On Friday, March 2, Senator Mitch McConnell dropped by the Hebron, Kentucky facility of machine tool builder MAG. We were invited to listen in as company executives explained the nature of the facility’s business, which is primarily aerospace and renewable energy, and sought help from the senator on issues affecting manufacturing.
The list included export control reform, extended R&D tax credit and bonus depreciation, financing support for the EXIM bank, promotion of job training and creation of a “smart force.” MAG’s Hebron operation relies heavily on exports, with about 60 percent of the machines built there exported, MAG President Dan Janka explained to the senator.
After meeting with the company executives, the senator addressed the assembled employees with brief remarks followed by a Q&A session. Standing on the main assembly floor and surrounded by large machines used to produce composite components for the aerospace and renewable energy industries, he began his remarks by commenting that it is “stunning what you do here.”
He’s right: It is stunning what companies like MAG and shops like yours do everyday to maintain a critical manufacturing base in this country. Perhaps we keep our light under a bushel basket, but if more of our officials would come out and see what vital and successful manufacturing in the United States looks like, the list of needs from companies like MAG and shops like yours might not only be heard but acted upon.
Home-grown initiatiatives are popping up to help find skilled workers to replace the aging population already employed.
Well, it’s time to ring out 2011. And barring any last-minute hiccups, according to most information I’m privy to, it’s been a good year for manufacturing.
Shops I talk to are busy and do not see a let-up in the foreseeable future. Even the catastrophe earlier in the year in Japan that lead to critical shortages in many industries seems to be working itself out sooner than was expected.
As we round the corner into 2012, I wanted to mention two bright spots that recently came to my attention. They have to do with home-grown initiatives to help with our industry’s most pressing problem: finding appropriately skilled workers to fill the current demand for jobs and replacing an aging population already employed. Read how two companies are solving this problem.
I just retuned from a delightful and educational week in Sweden as the guest of Sandvik. Every EMO year they put together a pre-show program for the world press. The idea is for us to get a sneak preview of new stuff they will be showing. Twice a year, the company unveils what it calls a “Coropack,” which is made up of some 1,500 to 2,000 new products. Needless to say, there will be many new things at Hall 5 Stand B20.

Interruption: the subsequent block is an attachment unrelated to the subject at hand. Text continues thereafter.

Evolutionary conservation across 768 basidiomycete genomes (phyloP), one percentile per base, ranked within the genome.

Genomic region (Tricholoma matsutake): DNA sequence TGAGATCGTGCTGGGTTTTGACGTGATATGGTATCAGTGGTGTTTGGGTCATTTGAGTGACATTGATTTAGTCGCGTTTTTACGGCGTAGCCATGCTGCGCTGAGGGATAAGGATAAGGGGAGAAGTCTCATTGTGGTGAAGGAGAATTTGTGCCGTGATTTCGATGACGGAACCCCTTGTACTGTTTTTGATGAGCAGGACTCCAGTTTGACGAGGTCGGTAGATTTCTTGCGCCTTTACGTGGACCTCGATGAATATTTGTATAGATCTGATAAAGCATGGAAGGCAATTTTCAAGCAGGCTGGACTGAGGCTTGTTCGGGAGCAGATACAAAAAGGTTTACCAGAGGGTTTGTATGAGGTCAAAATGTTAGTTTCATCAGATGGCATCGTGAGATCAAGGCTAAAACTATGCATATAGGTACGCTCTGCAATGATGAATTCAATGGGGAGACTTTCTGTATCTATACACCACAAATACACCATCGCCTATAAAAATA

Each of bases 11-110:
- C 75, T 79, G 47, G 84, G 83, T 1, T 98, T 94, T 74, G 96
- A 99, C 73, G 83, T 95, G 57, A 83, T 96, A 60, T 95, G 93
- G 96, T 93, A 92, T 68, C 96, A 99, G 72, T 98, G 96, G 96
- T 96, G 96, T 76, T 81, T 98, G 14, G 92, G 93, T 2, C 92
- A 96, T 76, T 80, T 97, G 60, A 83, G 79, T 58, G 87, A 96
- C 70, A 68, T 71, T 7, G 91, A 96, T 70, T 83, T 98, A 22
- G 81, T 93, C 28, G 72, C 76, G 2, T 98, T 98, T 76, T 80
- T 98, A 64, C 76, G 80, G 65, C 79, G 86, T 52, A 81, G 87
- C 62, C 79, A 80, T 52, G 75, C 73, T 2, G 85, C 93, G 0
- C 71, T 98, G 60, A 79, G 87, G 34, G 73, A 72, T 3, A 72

This was my third trip to Sweden with the Sandvik folks, and each trip has been a perfect blend of work (new innovations, directions and advancements that keep the company at the forefront of technology) and play (doing things Swedish).
This year, we did a Swedish metalworking exercise. Perhaps it was a little tongue in cheek—you know, metalworking editors actually working metal instead of writing about it. I, for one, loved it. With a foundry background, this was not my first time on an anvil.
Our assignment was to make an amulet that is designed to ward off trolls. Apparently they are common in the wood of Sweden. As we were heading into the woods by canoe for a BBQ dinner, I soon realized that the amulet was as important as the life vest. However, the magic only works if you make your own.
This is my amulet, which is worn around my neck to ward off trolls.
We donned coveralls and the smithy had a forge, anvils, hammers and raw material for the group to make the amulet. The real smithy showed us the design and then walked us through the steps to make it. We were then on our own. It was pretty fun to watch this manufacturing process in all of its various permutations. Beating hot metal with a hammer is science; beating it into what you want is the art. Needless to say, in our group we had many scientists and fewer artists. It was fun.
Our smithy showed us how to make our troll protector.
Here is my colleague, Russ Willcutt, working hard on his amulet. Unfortunately, he failed to properly close the curls on the ends to keep in the luck. He was carried off by trolls shortly after this picture was taken.